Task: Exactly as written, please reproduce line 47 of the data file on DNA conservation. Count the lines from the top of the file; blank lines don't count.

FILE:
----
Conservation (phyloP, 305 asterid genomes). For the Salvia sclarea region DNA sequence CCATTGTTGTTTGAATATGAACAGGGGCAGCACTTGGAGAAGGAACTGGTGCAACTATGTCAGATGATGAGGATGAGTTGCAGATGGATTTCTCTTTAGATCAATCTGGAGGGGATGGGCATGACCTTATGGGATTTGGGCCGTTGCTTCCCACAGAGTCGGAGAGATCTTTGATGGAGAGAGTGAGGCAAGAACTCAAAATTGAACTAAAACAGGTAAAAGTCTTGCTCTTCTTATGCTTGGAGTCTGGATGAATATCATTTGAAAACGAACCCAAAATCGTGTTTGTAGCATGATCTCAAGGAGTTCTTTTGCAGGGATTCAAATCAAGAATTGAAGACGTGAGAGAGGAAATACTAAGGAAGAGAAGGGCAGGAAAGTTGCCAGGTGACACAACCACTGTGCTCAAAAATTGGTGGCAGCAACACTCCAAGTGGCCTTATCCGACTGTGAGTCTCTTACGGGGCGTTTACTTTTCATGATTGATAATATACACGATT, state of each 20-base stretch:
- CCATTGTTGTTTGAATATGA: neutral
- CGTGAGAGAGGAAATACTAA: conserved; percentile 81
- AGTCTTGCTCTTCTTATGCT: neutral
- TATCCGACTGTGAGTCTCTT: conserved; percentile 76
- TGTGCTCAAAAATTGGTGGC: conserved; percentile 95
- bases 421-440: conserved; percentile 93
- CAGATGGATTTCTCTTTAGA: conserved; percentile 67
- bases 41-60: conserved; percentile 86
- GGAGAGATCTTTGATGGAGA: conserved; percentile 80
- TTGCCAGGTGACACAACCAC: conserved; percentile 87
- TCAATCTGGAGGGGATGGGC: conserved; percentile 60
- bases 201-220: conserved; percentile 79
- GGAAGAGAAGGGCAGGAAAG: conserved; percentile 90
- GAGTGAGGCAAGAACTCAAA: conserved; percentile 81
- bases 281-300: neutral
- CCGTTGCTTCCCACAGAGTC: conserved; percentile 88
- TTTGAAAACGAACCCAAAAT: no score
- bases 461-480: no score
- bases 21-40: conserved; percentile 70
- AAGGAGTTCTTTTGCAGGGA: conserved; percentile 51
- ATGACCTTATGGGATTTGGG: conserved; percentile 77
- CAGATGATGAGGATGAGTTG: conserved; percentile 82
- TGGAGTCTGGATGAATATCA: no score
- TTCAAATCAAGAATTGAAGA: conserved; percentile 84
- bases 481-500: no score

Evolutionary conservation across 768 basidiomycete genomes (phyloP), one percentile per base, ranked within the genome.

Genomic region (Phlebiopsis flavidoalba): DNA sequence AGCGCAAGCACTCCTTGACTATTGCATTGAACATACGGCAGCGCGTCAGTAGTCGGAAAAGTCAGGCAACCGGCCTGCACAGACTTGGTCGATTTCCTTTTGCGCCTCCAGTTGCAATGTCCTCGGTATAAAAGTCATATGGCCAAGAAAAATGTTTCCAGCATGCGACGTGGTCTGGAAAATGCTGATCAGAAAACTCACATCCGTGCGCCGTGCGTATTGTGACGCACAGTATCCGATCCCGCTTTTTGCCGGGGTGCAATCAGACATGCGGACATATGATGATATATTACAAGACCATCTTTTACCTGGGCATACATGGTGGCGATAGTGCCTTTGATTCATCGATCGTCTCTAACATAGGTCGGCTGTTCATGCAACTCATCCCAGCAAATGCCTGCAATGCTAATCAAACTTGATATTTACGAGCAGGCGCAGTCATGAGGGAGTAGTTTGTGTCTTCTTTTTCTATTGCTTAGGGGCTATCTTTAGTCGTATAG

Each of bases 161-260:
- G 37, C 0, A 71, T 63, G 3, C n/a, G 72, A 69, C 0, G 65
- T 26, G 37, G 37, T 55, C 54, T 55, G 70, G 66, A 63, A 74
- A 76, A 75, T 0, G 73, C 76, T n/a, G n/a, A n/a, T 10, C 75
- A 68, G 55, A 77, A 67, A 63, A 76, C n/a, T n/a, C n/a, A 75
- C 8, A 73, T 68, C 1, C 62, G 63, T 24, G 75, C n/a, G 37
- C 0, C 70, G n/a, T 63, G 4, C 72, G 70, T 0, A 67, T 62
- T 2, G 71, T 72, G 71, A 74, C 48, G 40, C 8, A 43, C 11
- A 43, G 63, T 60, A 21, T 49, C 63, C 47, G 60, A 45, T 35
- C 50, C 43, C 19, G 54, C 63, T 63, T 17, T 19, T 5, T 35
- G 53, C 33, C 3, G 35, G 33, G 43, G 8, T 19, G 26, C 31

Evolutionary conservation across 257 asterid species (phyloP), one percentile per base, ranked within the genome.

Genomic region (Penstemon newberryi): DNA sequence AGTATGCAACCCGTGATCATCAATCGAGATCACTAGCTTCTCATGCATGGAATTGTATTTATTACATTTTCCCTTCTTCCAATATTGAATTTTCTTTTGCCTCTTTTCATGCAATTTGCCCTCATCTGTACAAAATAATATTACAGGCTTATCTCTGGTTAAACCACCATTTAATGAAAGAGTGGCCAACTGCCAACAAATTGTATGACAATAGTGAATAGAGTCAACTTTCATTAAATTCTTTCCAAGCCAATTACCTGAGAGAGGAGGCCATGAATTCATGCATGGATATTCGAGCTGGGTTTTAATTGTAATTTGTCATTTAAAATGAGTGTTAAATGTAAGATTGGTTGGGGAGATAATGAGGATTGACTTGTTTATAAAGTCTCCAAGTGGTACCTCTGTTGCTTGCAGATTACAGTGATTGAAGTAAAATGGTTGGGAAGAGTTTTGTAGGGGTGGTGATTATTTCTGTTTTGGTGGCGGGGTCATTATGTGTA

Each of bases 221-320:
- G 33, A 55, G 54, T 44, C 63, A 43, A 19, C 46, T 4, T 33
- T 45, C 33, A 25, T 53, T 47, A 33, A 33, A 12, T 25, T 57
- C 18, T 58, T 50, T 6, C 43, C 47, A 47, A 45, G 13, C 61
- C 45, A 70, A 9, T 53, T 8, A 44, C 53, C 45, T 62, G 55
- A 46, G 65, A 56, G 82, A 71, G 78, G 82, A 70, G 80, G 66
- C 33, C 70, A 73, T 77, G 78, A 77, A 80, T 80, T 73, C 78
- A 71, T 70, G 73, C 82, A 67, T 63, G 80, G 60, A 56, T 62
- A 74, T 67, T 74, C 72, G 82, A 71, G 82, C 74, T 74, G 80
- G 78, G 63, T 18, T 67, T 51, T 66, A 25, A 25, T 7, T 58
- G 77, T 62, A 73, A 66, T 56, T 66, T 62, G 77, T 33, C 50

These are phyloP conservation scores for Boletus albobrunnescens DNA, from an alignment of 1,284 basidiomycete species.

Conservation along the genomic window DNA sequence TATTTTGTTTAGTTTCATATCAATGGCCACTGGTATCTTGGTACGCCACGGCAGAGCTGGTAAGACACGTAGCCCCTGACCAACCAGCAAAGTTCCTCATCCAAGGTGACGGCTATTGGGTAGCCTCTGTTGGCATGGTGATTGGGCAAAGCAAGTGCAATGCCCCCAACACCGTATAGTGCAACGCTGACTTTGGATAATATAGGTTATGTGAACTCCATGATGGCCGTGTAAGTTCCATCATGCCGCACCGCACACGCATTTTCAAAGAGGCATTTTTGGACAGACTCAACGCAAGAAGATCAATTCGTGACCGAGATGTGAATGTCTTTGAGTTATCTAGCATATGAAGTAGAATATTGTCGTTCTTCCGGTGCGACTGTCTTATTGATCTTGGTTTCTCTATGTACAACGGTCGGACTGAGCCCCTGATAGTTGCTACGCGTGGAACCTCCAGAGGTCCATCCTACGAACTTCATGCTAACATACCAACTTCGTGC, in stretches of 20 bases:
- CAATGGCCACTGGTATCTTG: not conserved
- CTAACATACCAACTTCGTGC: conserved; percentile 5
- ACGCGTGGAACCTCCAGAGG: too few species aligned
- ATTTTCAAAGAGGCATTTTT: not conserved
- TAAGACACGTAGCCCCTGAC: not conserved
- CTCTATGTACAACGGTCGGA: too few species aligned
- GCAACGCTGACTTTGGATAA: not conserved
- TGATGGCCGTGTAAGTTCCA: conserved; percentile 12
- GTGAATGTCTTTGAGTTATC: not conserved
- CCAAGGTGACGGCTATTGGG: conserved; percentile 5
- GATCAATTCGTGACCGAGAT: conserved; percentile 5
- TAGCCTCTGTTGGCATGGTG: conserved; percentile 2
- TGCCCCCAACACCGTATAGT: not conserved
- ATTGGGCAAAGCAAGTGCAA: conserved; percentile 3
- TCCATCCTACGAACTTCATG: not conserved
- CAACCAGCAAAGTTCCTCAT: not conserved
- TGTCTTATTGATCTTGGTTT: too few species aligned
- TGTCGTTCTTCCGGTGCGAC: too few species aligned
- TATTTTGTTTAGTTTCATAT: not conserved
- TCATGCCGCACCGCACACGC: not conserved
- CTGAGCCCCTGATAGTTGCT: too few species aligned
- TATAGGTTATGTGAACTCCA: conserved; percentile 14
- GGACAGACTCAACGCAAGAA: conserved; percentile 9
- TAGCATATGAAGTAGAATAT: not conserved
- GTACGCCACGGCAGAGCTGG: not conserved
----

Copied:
- A 46, G 65, A 56, G 82, A 71, G 78, G 82, A 70, G 80, G 66